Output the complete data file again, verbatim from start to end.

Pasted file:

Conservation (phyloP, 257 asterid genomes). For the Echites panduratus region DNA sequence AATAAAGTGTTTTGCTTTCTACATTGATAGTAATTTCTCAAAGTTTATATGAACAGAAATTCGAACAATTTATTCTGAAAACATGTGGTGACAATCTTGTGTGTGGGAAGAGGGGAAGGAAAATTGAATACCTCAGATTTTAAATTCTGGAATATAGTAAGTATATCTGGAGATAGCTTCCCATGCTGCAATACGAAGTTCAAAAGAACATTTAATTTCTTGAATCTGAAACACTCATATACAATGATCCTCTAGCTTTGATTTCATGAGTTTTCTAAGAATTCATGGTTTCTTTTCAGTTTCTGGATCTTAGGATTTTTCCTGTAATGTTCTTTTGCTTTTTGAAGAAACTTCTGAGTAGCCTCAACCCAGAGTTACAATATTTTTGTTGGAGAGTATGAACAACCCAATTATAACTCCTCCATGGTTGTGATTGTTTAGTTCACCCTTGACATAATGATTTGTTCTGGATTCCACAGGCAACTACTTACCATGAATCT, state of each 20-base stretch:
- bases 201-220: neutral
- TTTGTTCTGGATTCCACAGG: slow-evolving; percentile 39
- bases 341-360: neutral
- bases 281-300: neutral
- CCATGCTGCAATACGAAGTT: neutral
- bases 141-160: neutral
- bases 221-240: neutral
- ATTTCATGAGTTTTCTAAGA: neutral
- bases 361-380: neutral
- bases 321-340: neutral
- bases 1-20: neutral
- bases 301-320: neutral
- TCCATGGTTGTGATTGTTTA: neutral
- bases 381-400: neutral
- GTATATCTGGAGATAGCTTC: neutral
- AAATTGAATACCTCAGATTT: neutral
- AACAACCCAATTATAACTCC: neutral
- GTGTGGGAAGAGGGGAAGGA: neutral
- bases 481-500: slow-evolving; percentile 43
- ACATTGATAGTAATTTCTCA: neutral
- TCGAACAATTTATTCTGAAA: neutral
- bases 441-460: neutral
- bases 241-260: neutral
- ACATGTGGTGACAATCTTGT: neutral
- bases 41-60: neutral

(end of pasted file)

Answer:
Conservation (phyloP, 257 asterid genomes). For the Echites panduratus region DNA sequence AATAAAGTGTTTTGCTTTCTACATTGATAGTAATTTCTCAAAGTTTATATGAACAGAAATTCGAACAATTTATTCTGAAAACATGTGGTGACAATCTTGTGTGTGGGAAGAGGGGAAGGAAAATTGAATACCTCAGATTTTAAATTCTGGAATATAGTAAGTATATCTGGAGATAGCTTCCCATGCTGCAATACGAAGTTCAAAAGAACATTTAATTTCTTGAATCTGAAACACTCATATACAATGATCCTCTAGCTTTGATTTCATGAGTTTTCTAAGAATTCATGGTTTCTTTTCAGTTTCTGGATCTTAGGATTTTTCCTGTAATGTTCTTTTGCTTTTTGAAGAAACTTCTGAGTAGCCTCAACCCAGAGTTACAATATTTTTGTTGGAGAGTATGAACAACCCAATTATAACTCCTCCATGGTTGTGATTGTTTAGTTCACCCTTGACATAATGATTTGTTCTGGATTCCACAGGCAACTACTTACCATGAATCT, state of each 20-base stretch:
- bases 201-220: neutral
- TTTGTTCTGGATTCCACAGG: slow-evolving; percentile 39
- bases 341-360: neutral
- bases 281-300: neutral
- CCATGCTGCAATACGAAGTT: neutral
- bases 141-160: neutral
- bases 221-240: neutral
- ATTTCATGAGTTTTCTAAGA: neutral
- bases 361-380: neutral
- bases 321-340: neutral
- bases 1-20: neutral
- bases 301-320: neutral
- TCCATGGTTGTGATTGTTTA: neutral
- bases 381-400: neutral
- GTATATCTGGAGATAGCTTC: neutral
- AAATTGAATACCTCAGATTT: neutral
- AACAACCCAATTATAACTCC: neutral
- GTGTGGGAAGAGGGGAAGGA: neutral
- bases 481-500: slow-evolving; percentile 43
- ACATTGATAGTAATTTCTCA: neutral
- TCGAACAATTTATTCTGAAA: neutral
- bases 441-460: neutral
- bases 241-260: neutral
- ACATGTGGTGACAATCTTGT: neutral
- bases 41-60: neutral